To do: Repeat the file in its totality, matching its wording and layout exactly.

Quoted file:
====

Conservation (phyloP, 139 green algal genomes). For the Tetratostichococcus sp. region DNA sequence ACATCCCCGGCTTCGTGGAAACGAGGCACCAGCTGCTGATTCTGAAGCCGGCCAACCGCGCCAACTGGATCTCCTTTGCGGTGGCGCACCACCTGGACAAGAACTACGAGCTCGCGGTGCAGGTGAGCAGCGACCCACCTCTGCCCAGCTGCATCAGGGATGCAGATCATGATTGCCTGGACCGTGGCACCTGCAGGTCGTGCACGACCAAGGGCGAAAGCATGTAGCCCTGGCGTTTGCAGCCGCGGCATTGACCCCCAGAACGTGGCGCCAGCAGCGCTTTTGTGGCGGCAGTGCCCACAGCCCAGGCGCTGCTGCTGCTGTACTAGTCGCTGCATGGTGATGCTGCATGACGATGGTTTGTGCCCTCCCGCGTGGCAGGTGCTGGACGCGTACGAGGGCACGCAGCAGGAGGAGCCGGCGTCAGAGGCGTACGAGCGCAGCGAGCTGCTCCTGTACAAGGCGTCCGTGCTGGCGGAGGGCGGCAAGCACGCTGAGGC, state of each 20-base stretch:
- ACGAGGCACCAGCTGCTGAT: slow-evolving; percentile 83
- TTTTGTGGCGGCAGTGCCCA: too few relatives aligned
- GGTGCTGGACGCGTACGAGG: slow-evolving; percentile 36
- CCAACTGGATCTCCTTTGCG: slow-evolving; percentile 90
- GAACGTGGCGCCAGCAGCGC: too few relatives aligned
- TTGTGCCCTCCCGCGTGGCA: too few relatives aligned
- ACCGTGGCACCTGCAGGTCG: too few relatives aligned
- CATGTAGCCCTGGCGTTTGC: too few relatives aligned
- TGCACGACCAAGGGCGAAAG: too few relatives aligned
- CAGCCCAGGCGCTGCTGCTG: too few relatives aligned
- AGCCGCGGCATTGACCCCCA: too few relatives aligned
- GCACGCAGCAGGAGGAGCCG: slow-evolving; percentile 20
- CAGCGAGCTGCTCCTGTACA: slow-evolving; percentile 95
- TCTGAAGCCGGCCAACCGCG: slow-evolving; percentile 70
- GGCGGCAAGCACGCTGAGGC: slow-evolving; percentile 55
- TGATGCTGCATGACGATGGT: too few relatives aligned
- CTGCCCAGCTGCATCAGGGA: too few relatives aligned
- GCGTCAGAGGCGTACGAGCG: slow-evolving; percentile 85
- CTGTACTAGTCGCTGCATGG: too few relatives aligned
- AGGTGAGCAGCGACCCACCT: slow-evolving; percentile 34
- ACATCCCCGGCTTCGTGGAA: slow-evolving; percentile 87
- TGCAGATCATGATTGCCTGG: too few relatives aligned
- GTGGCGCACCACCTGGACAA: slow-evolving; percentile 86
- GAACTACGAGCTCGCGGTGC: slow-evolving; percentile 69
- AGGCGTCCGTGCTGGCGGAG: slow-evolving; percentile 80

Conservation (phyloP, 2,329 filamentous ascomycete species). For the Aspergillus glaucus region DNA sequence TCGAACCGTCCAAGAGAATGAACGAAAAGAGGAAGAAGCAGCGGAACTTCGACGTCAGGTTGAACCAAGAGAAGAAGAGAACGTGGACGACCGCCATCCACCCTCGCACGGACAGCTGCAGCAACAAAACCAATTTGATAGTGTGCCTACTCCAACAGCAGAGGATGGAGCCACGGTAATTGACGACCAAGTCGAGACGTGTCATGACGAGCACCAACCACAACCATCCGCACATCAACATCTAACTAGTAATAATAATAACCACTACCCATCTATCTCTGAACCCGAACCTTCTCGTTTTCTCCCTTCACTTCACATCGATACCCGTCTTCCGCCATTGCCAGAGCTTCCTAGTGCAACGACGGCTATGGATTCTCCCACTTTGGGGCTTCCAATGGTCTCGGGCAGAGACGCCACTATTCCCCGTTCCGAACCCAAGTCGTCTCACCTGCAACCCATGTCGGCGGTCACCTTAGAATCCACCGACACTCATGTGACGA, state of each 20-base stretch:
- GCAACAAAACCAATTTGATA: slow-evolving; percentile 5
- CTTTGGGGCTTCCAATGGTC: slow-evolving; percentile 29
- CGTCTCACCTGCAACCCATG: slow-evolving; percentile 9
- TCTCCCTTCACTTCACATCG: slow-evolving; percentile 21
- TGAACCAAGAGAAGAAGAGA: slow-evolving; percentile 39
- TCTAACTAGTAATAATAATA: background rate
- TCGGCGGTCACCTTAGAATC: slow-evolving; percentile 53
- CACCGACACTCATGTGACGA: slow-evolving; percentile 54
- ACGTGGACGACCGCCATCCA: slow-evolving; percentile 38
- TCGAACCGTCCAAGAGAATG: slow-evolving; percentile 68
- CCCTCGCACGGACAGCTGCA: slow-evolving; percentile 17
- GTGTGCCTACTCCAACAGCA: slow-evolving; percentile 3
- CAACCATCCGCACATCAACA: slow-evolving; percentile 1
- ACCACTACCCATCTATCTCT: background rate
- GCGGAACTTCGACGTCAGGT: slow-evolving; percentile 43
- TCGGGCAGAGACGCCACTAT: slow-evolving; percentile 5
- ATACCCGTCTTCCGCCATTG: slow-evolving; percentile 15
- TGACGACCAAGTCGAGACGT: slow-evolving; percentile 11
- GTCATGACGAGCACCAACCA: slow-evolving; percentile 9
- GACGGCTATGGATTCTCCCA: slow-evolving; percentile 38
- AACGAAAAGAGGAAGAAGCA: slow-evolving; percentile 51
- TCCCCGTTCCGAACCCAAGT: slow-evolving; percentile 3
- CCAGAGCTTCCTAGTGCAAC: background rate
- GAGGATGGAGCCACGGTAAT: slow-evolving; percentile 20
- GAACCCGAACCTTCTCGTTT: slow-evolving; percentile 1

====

Conservation (phyloP, 139 green algal genomes). For the Tetratostichococcus sp. region DNA sequence ACATCCCCGGCTTCGTGGAAACGAGGCACCAGCTGCTGATTCTGAAGCCGGCCAACCGCGCCAACTGGATCTCCTTTGCGGTGGCGCACCACCTGGACAAGAACTACGAGCTCGCGGTGCAGGTGAGCAGCGACCCACCTCTGCCCAGCTGCATCAGGGATGCAGATCATGATTGCCTGGACCGTGGCACCTGCAGGTCGTGCACGACCAAGGGCGAAAGCATGTAGCCCTGGCGTTTGCAGCCGCGGCATTGACCCCCAGAACGTGGCGCCAGCAGCGCTTTTGTGGCGGCAGTGCCCACAGCCCAGGCGCTGCTGCTGCTGTACTAGTCGCTGCATGGTGATGCTGCATGACGATGGTTTGTGCCCTCCCGCGTGGCAGGTGCTGGACGCGTACGAGGGCACGCAGCAGGAGGAGCCGGCGTCAGAGGCGTACGAGCGCAGCGAGCTGCTCCTGTACAAGGCGTCCGTGCTGGCGGAGGGCGGCAAGCACGCTGAGGC, state of each 20-base stretch:
- ACGAGGCACCAGCTGCTGAT: slow-evolving; percentile 83
- TTTTGTGGCGGCAGTGCCCA: too few relatives aligned
- GGTGCTGGACGCGTACGAGG: slow-evolving; percentile 36
- CCAACTGGATCTCCTTTGCG: slow-evolving; percentile 90
- GAACGTGGCGCCAGCAGCGC: too few relatives aligned
- TTGTGCCCTCCCGCGTGGCA: too few relatives aligned
- ACCGTGGCACCTGCAGGTCG: too few relatives aligned
- CATGTAGCCCTGGCGTTTGC: too few relatives aligned
- TGCACGACCAAGGGCGAAAG: too few relatives aligned
- CAGCCCAGGCGCTGCTGCTG: too few relatives aligned
- AGCCGCGGCATTGACCCCCA: too few relatives aligned
- GCACGCAGCAGGAGGAGCCG: slow-evolving; percentile 20
- CAGCGAGCTGCTCCTGTACA: slow-evolving; percentile 95
- TCTGAAGCCGGCCAACCGCG: slow-evolving; percentile 70
- GGCGGCAAGCACGCTGAGGC: slow-evolving; percentile 55
- TGATGCTGCATGACGATGGT: too few relatives aligned
- CTGCCCAGCTGCATCAGGGA: too few relatives aligned
- GCGTCAGAGGCGTACGAGCG: slow-evolving; percentile 85
- CTGTACTAGTCGCTGCATGG: too few relatives aligned
- AGGTGAGCAGCGACCCACCT: slow-evolving; percentile 34
- ACATCCCCGGCTTCGTGGAA: slow-evolving; percentile 87
- TGCAGATCATGATTGCCTGG: too few relatives aligned
- GTGGCGCACCACCTGGACAA: slow-evolving; percentile 86
- GAACTACGAGCTCGCGGTGC: slow-evolving; percentile 69
- AGGCGTCCGTGCTGGCGGAG: slow-evolving; percentile 80

Conservation (phyloP, 2,329 filamentous ascomycete species). For the Aspergillus glaucus region DNA sequence TCGAACCGTCCAAGAGAATGAACGAAAAGAGGAAGAAGCAGCGGAACTTCGACGTCAGGTTGAACCAAGAGAAGAAGAGAACGTGGACGACCGCCATCCACCCTCGCACGGACAGCTGCAGCAACAAAACCAATTTGATAGTGTGCCTACTCCAACAGCAGAGGATGGAGCCACGGTAATTGACGACCAAGTCGAGACGTGTCATGACGAGCACCAACCACAACCATCCGCACATCAACATCTAACTAGTAATAATAATAACCACTACCCATCTATCTCTGAACCCGAACCTTCTCGTTTTCTCCCTTCACTTCACATCGATACCCGTCTTCCGCCATTGCCAGAGCTTCCTAGTGCAACGACGGCTATGGATTCTCCCACTTTGGGGCTTCCAATGGTCTCGGGCAGAGACGCCACTATTCCCCGTTCCGAACCCAAGTCGTCTCACCTGCAACCCATGTCGGCGGTCACCTTAGAATCCACCGACACTCATGTGACGA, state of each 20-base stretch:
- GCAACAAAACCAATTTGATA: slow-evolving; percentile 5
- CTTTGGGGCTTCCAATGGTC: slow-evolving; percentile 29
- CGTCTCACCTGCAACCCATG: slow-evolving; percentile 9
- TCTCCCTTCACTTCACATCG: slow-evolving; percentile 21
- TGAACCAAGAGAAGAAGAGA: slow-evolving; percentile 39
- TCTAACTAGTAATAATAATA: background rate
- TCGGCGGTCACCTTAGAATC: slow-evolving; percentile 53
- CACCGACACTCATGTGACGA: slow-evolving; percentile 54
- ACGTGGACGACCGCCATCCA: slow-evolving; percentile 38
- TCGAACCGTCCAAGAGAATG: slow-evolving; percentile 68
- CCCTCGCACGGACAGCTGCA: slow-evolving; percentile 17
- GTGTGCCTACTCCAACAGCA: slow-evolving; percentile 3
- CAACCATCCGCACATCAACA: slow-evolving; percentile 1
- ACCACTACCCATCTATCTCT: background rate
- GCGGAACTTCGACGTCAGGT: slow-evolving; percentile 43
- TCGGGCAGAGACGCCACTAT: slow-evolving; percentile 5
- ATACCCGTCTTCCGCCATTG: slow-evolving; percentile 15
- TGACGACCAAGTCGAGACGT: slow-evolving; percentile 11
- GTCATGACGAGCACCAACCA: slow-evolving; percentile 9
- GACGGCTATGGATTCTCCCA: slow-evolving; percentile 38
- AACGAAAAGAGGAAGAAGCA: slow-evolving; percentile 51
- TCCCCGTTCCGAACCCAAGT: slow-evolving; percentile 3
- CCAGAGCTTCCTAGTGCAAC: background rate
- GAGGATGGAGCCACGGTAAT: slow-evolving; percentile 20
- GAACCCGAACCTTCTCGTTT: slow-evolving; percentile 1